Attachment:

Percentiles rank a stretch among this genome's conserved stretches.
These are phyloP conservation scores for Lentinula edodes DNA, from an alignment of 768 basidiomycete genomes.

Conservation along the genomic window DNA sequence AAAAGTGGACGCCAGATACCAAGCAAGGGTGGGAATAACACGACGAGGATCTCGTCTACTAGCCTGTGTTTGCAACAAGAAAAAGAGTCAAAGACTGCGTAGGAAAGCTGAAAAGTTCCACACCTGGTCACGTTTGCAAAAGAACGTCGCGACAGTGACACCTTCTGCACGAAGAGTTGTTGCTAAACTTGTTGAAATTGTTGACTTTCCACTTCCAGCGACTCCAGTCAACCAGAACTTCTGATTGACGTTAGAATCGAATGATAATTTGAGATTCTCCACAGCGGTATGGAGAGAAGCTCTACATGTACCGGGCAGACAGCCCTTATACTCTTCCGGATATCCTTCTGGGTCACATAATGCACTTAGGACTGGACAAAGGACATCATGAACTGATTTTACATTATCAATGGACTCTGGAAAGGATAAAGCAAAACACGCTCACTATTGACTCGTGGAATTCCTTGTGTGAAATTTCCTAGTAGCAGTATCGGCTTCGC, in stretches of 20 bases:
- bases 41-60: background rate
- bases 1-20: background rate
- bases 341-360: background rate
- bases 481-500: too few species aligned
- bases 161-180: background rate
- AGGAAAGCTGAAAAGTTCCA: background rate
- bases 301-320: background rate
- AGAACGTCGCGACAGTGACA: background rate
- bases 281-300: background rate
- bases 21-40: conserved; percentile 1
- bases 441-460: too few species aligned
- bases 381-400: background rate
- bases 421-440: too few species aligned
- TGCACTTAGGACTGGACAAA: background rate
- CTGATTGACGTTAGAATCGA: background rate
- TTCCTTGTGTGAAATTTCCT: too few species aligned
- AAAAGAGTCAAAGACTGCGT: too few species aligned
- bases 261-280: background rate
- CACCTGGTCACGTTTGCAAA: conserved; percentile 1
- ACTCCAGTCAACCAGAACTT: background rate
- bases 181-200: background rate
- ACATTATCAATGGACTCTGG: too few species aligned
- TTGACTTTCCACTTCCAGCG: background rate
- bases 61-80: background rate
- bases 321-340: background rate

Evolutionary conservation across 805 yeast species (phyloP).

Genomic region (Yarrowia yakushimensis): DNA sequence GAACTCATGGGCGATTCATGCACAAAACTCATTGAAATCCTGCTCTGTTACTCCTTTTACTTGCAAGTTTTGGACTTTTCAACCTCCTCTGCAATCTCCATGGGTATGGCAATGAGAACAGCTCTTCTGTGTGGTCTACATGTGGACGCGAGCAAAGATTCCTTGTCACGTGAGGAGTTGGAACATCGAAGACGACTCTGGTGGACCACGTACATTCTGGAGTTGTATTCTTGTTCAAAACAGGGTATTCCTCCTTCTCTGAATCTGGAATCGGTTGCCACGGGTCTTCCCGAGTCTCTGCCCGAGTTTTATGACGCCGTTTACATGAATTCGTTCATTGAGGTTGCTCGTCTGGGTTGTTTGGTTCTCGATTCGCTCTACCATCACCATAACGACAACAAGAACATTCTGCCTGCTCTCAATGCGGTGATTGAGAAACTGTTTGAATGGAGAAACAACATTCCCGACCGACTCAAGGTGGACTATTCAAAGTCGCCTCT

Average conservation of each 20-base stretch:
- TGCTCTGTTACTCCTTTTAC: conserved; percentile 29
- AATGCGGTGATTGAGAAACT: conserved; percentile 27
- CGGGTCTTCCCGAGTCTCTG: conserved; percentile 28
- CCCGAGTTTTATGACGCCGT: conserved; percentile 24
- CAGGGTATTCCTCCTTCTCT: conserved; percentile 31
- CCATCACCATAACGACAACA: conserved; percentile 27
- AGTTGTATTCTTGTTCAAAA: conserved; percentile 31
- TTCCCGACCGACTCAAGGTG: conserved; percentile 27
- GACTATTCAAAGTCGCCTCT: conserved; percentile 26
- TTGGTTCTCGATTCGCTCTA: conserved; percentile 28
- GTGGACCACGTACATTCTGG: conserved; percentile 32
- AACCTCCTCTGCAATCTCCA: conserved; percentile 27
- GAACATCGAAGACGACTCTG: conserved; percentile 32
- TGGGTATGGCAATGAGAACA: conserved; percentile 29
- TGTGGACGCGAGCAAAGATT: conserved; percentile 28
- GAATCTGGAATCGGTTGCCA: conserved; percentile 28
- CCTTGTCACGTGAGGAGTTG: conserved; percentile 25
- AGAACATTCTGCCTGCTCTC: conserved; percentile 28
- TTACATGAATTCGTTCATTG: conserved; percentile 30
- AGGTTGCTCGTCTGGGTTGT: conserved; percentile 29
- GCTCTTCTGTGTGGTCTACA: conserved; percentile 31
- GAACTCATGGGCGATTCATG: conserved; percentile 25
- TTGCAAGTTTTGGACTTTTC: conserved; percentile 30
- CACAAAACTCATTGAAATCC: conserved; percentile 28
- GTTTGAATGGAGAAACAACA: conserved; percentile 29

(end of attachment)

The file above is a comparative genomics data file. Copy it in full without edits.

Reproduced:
Percentiles rank a stretch among this genome's conserved stretches.
These are phyloP conservation scores for Lentinula edodes DNA, from an alignment of 768 basidiomycete genomes.

Conservation along the genomic window DNA sequence AAAAGTGGACGCCAGATACCAAGCAAGGGTGGGAATAACACGACGAGGATCTCGTCTACTAGCCTGTGTTTGCAACAAGAAAAAGAGTCAAAGACTGCGTAGGAAAGCTGAAAAGTTCCACACCTGGTCACGTTTGCAAAAGAACGTCGCGACAGTGACACCTTCTGCACGAAGAGTTGTTGCTAAACTTGTTGAAATTGTTGACTTTCCACTTCCAGCGACTCCAGTCAACCAGAACTTCTGATTGACGTTAGAATCGAATGATAATTTGAGATTCTCCACAGCGGTATGGAGAGAAGCTCTACATGTACCGGGCAGACAGCCCTTATACTCTTCCGGATATCCTTCTGGGTCACATAATGCACTTAGGACTGGACAAAGGACATCATGAACTGATTTTACATTATCAATGGACTCTGGAAAGGATAAAGCAAAACACGCTCACTATTGACTCGTGGAATTCCTTGTGTGAAATTTCCTAGTAGCAGTATCGGCTTCGC, in stretches of 20 bases:
- bases 41-60: background rate
- bases 1-20: background rate
- bases 341-360: background rate
- bases 481-500: too few species aligned
- bases 161-180: background rate
- AGGAAAGCTGAAAAGTTCCA: background rate
- bases 301-320: background rate
- AGAACGTCGCGACAGTGACA: background rate
- bases 281-300: background rate
- bases 21-40: conserved; percentile 1
- bases 441-460: too few species aligned
- bases 381-400: background rate
- bases 421-440: too few species aligned
- TGCACTTAGGACTGGACAAA: background rate
- CTGATTGACGTTAGAATCGA: background rate
- TTCCTTGTGTGAAATTTCCT: too few species aligned
- AAAAGAGTCAAAGACTGCGT: too few species aligned
- bases 261-280: background rate
- CACCTGGTCACGTTTGCAAA: conserved; percentile 1
- ACTCCAGTCAACCAGAACTT: background rate
- bases 181-200: background rate
- ACATTATCAATGGACTCTGG: too few species aligned
- TTGACTTTCCACTTCCAGCG: background rate
- bases 61-80: background rate
- bases 321-340: background rate

Evolutionary conservation across 805 yeast species (phyloP).

Genomic region (Yarrowia yakushimensis): DNA sequence GAACTCATGGGCGATTCATGCACAAAACTCATTGAAATCCTGCTCTGTTACTCCTTTTACTTGCAAGTTTTGGACTTTTCAACCTCCTCTGCAATCTCCATGGGTATGGCAATGAGAACAGCTCTTCTGTGTGGTCTACATGTGGACGCGAGCAAAGATTCCTTGTCACGTGAGGAGTTGGAACATCGAAGACGACTCTGGTGGACCACGTACATTCTGGAGTTGTATTCTTGTTCAAAACAGGGTATTCCTCCTTCTCTGAATCTGGAATCGGTTGCCACGGGTCTTCCCGAGTCTCTGCCCGAGTTTTATGACGCCGTTTACATGAATTCGTTCATTGAGGTTGCTCGTCTGGGTTGTTTGGTTCTCGATTCGCTCTACCATCACCATAACGACAACAAGAACATTCTGCCTGCTCTCAATGCGGTGATTGAGAAACTGTTTGAATGGAGAAACAACATTCCCGACCGACTCAAGGTGGACTATTCAAAGTCGCCTCT

Average conservation of each 20-base stretch:
- TGCTCTGTTACTCCTTTTAC: conserved; percentile 29
- AATGCGGTGATTGAGAAACT: conserved; percentile 27
- CGGGTCTTCCCGAGTCTCTG: conserved; percentile 28
- CCCGAGTTTTATGACGCCGT: conserved; percentile 24
- CAGGGTATTCCTCCTTCTCT: conserved; percentile 31
- CCATCACCATAACGACAACA: conserved; percentile 27
- AGTTGTATTCTTGTTCAAAA: conserved; percentile 31
- TTCCCGACCGACTCAAGGTG: conserved; percentile 27
- GACTATTCAAAGTCGCCTCT: conserved; percentile 26
- TTGGTTCTCGATTCGCTCTA: conserved; percentile 28
- GTGGACCACGTACATTCTGG: conserved; percentile 32
- AACCTCCTCTGCAATCTCCA: conserved; percentile 27
- GAACATCGAAGACGACTCTG: conserved; percentile 32
- TGGGTATGGCAATGAGAACA: conserved; percentile 29
- TGTGGACGCGAGCAAAGATT: conserved; percentile 28
- GAATCTGGAATCGGTTGCCA: conserved; percentile 28
- CCTTGTCACGTGAGGAGTTG: conserved; percentile 25
- AGAACATTCTGCCTGCTCTC: conserved; percentile 28
- TTACATGAATTCGTTCATTG: conserved; percentile 30
- AGGTTGCTCGTCTGGGTTGT: conserved; percentile 29
- GCTCTTCTGTGTGGTCTACA: conserved; percentile 31
- GAACTCATGGGCGATTCATG: conserved; percentile 25
- TTGCAAGTTTTGGACTTTTC: conserved; percentile 30
- CACAAAACTCATTGAAATCC: conserved; percentile 28
- GTTTGAATGGAGAAACAACA: conserved; percentile 29